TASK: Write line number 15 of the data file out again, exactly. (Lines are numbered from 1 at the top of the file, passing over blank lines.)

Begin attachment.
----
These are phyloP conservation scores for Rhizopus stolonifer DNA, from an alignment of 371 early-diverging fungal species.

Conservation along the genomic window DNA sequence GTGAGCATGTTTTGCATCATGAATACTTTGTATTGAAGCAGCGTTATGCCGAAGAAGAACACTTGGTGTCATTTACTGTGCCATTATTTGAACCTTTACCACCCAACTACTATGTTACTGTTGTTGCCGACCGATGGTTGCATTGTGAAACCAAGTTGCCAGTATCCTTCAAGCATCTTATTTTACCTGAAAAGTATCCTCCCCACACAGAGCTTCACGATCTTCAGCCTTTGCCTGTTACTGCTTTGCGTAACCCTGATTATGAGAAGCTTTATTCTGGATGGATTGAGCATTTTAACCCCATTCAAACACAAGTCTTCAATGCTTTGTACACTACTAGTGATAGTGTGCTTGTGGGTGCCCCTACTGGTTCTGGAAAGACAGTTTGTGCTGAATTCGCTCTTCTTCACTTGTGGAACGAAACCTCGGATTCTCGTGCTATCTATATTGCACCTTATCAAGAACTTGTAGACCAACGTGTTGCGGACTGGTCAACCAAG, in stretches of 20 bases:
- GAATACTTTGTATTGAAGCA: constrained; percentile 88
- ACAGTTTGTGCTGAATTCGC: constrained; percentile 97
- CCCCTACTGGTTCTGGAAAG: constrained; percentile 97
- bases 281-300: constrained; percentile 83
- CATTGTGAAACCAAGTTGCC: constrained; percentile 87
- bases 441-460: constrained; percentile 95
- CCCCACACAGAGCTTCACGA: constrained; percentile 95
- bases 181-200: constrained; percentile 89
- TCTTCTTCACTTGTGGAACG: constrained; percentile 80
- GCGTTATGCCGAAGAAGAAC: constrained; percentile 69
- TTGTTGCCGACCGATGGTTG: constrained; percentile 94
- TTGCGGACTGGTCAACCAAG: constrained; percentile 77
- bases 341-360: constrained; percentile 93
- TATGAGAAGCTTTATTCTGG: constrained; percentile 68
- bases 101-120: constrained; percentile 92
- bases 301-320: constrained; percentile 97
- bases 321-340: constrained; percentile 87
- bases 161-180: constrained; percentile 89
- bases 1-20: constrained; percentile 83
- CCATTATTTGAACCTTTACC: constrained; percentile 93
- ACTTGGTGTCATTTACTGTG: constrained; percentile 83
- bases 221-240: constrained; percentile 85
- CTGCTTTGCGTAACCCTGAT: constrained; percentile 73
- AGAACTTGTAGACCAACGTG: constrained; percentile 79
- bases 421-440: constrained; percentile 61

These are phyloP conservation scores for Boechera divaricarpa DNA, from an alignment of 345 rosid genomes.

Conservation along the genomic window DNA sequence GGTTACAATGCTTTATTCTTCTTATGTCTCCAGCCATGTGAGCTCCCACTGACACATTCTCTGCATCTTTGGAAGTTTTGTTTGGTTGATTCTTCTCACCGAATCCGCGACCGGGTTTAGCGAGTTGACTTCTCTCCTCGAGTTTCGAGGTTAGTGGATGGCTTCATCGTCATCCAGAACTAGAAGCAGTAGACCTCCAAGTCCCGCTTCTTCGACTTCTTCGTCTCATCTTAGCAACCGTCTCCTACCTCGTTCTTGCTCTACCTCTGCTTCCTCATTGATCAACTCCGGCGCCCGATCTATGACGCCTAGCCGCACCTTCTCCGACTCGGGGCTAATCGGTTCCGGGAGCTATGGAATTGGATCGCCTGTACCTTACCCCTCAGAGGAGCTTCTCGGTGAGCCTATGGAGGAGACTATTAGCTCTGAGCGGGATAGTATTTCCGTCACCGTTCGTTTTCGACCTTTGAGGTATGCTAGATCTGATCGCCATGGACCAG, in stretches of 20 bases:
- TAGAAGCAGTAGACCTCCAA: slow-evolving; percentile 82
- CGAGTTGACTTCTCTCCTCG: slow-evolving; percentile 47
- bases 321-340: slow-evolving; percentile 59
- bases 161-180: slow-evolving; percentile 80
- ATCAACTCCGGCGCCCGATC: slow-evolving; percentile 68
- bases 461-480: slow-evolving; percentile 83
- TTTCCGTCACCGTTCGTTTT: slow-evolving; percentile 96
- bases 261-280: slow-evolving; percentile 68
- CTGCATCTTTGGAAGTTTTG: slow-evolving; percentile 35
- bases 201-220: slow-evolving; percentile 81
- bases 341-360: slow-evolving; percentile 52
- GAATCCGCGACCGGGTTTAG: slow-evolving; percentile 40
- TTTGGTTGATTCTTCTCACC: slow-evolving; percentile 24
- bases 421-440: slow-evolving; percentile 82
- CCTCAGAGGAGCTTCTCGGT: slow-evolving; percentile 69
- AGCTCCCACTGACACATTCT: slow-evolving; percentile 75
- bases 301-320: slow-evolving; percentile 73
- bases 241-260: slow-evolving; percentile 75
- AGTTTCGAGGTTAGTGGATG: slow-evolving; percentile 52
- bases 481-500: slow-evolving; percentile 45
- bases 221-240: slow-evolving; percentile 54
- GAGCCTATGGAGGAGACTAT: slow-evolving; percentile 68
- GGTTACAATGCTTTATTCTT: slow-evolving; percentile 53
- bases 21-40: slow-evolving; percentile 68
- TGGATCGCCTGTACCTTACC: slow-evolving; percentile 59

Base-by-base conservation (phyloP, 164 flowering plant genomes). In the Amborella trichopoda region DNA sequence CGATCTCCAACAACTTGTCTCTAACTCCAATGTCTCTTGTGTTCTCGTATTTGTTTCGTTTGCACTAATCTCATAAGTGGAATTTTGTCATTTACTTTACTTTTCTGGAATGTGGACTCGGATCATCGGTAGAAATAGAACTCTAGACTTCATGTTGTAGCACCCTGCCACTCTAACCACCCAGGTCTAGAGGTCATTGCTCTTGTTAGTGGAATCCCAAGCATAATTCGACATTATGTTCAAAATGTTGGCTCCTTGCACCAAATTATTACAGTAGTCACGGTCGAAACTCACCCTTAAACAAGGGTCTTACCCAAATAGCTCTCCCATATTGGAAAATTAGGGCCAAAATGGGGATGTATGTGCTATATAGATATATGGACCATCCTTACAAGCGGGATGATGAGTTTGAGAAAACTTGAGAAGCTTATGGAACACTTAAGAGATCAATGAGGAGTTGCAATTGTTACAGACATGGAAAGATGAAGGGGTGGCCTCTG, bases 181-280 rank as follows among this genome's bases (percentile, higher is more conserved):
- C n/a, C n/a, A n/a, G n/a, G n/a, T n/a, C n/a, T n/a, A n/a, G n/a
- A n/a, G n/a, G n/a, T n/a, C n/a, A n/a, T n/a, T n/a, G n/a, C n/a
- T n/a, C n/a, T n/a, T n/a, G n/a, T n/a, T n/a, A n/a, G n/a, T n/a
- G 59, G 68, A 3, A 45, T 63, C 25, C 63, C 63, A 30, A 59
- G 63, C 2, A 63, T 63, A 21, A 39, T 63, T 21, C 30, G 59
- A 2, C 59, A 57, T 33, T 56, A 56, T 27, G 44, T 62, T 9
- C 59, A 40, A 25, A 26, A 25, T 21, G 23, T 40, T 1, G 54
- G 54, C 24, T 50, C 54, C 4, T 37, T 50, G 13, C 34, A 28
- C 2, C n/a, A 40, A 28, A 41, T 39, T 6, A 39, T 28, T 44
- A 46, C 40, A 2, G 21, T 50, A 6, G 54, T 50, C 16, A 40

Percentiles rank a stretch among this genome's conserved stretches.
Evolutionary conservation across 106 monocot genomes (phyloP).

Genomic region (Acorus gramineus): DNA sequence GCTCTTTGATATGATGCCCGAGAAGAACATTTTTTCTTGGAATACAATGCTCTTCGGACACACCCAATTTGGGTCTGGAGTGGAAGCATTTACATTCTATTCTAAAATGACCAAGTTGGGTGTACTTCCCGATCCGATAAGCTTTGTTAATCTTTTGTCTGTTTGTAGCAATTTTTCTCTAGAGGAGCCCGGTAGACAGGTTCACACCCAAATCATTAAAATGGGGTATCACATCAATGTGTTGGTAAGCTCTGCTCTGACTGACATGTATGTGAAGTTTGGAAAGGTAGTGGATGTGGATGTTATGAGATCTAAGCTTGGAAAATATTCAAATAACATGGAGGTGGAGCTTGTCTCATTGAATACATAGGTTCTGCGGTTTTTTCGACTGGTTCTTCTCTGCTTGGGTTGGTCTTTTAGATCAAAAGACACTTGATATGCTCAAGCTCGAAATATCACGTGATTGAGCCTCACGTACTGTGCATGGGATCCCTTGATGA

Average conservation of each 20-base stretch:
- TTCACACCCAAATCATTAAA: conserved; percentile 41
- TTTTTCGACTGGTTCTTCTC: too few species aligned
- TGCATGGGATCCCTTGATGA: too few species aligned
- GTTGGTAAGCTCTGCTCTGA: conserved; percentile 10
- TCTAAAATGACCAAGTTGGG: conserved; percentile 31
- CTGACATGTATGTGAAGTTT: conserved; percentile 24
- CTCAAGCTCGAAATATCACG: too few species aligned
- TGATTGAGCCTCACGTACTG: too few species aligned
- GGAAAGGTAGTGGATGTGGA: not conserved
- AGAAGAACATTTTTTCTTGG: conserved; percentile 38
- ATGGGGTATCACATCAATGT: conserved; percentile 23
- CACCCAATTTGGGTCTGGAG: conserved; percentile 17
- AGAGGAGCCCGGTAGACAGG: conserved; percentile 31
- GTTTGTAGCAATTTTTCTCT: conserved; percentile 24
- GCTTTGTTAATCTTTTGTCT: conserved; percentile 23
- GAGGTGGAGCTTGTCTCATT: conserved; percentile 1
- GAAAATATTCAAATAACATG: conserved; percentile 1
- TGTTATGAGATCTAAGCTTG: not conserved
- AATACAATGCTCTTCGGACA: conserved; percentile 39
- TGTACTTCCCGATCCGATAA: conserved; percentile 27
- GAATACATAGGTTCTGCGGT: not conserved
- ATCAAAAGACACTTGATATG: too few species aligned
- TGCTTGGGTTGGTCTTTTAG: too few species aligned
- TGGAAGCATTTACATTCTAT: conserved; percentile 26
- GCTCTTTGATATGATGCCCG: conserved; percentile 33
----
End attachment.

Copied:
- bases 341-360: constrained; percentile 93